Fatigue can be overcome with rest and strategies for self-renewal and self-repair. Most ancient cultures discovered natural ways to stimulate and restore the body.
Ginseng roots were discovered many eons ago in the forests of China and brought to the attention of the emperor. The herb had such a powerful action in illness, sexual activity, and the restoration of energy that its use was kept a secret and reserved for the emperor and his court.
Directions: This once-rare root is now available as a powder, extract, capsule, or tea in health food stores or by mail.
In the last century, Bavarian herbalist Sebastian Kneipp rediscovered and organized concepts of water therapy. Kneipp achieved great international fame by teaching the rest of the world how hot, warm, and especially cold water could revitalize the body and overcome fatigue.
Directions: To banish tiredness, focus alternating hot and cold streams of water over your entire body. Always end with cold water. Another answer to momentary fatigue is an immersion in a long, warm bath. While in the bath, try the old German salt rub to restore energy.
Directions: You can purchase inexpensive boxes of coarse salt in your supermarket. In the bath or shower, take a handful at a time and rub the shoulders, arms, torso, thighs, legs, and feet. Salt rubs are invigorating and reviving.
If you are tired, start brushing the skin. The ancient Chinese believed it cleansed the lymph system.
Directions: Do this daily for about three months and taper off to once or twice a week. Traditional Chinese use the dried fibres of a gourd, which we call a loofah, or a softer brush of natural vegetable bristles to sweep the skin. Slightly softer crocheted mitts are available in stores. Skin brushing is done on the naked dry body the first thing in the morning. Gently brush the loofah, crocheted mitt, or rough washcloth in long, steady strokes. Brush the arms from the hands to the shoulders, down the neck and across the shoulders, up the legs from the feet to the hips and buttocks.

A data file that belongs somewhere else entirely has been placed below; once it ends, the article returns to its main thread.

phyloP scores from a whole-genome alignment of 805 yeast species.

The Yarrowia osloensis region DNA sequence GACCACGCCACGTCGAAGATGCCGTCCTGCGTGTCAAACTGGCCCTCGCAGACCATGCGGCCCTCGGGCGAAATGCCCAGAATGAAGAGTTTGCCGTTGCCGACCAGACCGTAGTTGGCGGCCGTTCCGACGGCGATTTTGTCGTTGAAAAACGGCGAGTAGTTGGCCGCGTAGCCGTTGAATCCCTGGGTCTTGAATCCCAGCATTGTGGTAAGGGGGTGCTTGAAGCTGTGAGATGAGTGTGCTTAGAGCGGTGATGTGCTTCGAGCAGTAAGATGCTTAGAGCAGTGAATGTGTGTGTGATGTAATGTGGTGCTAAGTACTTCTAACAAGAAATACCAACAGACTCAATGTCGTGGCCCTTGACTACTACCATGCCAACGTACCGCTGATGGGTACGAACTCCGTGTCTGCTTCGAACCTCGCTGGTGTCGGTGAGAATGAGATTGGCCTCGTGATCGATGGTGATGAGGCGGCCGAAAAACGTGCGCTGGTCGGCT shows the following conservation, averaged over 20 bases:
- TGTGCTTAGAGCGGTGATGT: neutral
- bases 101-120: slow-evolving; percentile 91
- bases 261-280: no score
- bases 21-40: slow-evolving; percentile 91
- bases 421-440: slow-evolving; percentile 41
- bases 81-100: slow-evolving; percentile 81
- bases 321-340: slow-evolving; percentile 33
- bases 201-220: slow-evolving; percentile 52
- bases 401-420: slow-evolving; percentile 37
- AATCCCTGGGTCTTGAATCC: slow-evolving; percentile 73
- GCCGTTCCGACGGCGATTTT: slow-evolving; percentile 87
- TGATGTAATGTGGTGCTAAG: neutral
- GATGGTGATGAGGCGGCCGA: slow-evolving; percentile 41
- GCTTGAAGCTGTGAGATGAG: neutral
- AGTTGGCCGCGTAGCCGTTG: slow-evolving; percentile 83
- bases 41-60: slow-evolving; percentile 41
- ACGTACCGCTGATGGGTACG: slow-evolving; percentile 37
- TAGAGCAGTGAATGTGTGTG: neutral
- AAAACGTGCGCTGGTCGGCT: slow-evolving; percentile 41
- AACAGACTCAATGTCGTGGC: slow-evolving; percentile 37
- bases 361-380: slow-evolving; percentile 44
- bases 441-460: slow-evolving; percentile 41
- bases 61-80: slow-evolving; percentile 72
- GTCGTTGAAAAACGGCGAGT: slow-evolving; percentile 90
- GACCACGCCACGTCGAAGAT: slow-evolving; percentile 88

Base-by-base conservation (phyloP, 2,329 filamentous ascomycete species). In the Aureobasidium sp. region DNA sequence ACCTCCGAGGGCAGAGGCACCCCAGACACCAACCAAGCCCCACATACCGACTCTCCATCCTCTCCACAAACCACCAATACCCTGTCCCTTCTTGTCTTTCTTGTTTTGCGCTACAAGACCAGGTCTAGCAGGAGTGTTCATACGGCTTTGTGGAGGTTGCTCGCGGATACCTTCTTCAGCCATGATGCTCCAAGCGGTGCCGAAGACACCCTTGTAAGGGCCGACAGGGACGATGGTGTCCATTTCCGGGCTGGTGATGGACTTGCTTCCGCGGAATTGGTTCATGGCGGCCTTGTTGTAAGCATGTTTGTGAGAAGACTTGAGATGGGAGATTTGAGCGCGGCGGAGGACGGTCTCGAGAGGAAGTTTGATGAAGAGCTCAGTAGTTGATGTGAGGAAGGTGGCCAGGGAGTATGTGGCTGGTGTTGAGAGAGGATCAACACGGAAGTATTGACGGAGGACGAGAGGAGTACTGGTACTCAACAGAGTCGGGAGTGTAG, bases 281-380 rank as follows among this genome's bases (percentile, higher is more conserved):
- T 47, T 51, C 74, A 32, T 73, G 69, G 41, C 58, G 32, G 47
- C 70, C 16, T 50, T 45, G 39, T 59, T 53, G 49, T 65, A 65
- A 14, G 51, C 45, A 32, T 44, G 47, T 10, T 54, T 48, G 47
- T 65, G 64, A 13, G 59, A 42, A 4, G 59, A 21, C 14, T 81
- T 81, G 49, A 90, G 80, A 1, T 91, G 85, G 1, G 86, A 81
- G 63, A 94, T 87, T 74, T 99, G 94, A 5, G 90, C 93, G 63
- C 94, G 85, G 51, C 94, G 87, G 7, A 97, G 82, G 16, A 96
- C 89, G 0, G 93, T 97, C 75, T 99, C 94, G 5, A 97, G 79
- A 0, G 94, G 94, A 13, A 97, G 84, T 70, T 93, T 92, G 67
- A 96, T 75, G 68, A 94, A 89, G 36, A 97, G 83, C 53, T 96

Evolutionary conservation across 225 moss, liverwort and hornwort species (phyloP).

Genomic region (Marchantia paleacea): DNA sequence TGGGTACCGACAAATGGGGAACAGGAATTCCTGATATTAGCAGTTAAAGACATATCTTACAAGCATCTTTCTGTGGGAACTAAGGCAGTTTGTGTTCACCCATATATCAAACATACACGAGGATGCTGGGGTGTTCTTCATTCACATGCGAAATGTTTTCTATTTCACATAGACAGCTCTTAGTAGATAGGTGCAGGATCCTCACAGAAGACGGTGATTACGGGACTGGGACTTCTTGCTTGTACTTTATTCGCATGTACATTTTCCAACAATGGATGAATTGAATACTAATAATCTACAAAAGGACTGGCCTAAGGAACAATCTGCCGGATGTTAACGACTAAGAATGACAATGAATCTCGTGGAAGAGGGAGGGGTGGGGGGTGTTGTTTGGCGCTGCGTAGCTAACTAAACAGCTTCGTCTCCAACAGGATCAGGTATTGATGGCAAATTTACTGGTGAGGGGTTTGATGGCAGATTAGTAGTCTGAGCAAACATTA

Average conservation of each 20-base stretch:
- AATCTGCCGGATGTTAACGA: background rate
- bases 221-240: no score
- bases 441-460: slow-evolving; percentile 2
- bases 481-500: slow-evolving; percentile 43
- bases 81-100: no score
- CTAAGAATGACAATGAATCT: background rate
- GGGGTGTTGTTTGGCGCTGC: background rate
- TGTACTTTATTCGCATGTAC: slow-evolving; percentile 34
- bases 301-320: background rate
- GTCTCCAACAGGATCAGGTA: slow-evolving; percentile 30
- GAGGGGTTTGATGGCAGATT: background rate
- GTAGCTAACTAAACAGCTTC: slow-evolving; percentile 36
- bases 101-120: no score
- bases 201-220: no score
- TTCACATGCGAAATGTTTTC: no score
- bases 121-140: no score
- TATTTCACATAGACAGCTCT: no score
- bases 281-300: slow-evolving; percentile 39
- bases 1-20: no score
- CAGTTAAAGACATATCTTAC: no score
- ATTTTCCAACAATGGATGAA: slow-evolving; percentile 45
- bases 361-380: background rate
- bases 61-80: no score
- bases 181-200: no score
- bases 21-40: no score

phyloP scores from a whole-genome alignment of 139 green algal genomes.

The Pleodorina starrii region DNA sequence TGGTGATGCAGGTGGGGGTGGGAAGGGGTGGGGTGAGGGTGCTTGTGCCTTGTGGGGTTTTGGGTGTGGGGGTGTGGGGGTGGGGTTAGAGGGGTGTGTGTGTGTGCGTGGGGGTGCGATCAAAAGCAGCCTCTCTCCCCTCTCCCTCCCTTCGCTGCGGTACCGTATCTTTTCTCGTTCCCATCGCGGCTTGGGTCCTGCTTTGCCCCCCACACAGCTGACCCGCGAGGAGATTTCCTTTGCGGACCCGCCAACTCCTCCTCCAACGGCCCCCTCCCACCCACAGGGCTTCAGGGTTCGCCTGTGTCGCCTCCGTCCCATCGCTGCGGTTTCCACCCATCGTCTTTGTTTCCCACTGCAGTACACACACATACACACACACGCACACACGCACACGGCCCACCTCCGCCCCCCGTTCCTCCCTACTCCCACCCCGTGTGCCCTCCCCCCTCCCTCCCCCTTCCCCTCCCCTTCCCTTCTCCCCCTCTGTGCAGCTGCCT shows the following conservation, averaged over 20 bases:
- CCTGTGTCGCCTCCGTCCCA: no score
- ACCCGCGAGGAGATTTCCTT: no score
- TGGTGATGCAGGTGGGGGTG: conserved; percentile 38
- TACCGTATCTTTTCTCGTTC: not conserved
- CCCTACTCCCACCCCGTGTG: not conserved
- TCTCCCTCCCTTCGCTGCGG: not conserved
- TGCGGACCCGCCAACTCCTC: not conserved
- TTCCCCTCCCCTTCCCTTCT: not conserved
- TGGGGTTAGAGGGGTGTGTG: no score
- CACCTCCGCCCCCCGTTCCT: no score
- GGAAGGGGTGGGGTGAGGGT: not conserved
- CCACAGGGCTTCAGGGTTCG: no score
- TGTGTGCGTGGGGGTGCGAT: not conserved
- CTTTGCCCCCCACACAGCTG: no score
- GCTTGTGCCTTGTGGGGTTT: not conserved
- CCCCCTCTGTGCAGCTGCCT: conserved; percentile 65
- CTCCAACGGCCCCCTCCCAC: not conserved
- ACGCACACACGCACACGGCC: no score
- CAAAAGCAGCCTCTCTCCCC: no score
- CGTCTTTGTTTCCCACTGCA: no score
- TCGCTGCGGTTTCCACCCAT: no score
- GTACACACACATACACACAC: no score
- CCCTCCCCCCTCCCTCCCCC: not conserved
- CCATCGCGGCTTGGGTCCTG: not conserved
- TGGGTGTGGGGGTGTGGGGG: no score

Even while Europe was in the Dark Ages, Indian yogis were teaching how the breath can renew health and energy. Following is a simplified version of the energy-restoring alternate nostril breathing procedure. It calms and rebalances the body as it helps to overcome nervous distress and fatigue. As soon as you start this deep breathing exercise, it alerts your body that fatigue is out, energy is in.
Directions: Sit quietly for a few moments. Clear your mind of thoughts. Center yourself by focusing your eyes on the end of your nose, then inhale deeply several times. Inhale again as deeply as possible, imagining your body is a bottle and your breaths will fill the bottle from bottom to top. Place your right index finger against your right nostril, holding it securely closed. Close your mouth and exhale slowly through your left nostril as completely as possible. Breathe in deeply through the left nostril. Hold both nostrils closed and pause for a moment. Place the left index finger on the left nostril. Exhale deeply through the right nostril. Breathe in deeply through the right nostril. Repeat several times. Mentally imagine that you are exhaling dark blue or dark gray vapors and inhaling pure white vapors.
A long time ago, the Chinese invented jujitsu and judo along with acupressure points to revive the body.
Directions: For exhaustion, press repeatedly on the Tchong-Tchou pressure point. On the topside of the hands, touch the skin where the thumb and index finger meet in a web. Move your finger at this point across the top of the hand to the point between the little finger and the fourth finger, then press. Tsienn-Iu is another Chinese pressure point used to overcome extreme physical fatigue. It is located at the edge of the shoulders. Press as needed.
Directions: For weariness, press each toe several times, then press deeply and knead the bottom of the foot, especially the middle area. For general fatigue, press the calf of your leg and the area directly under the kneecap.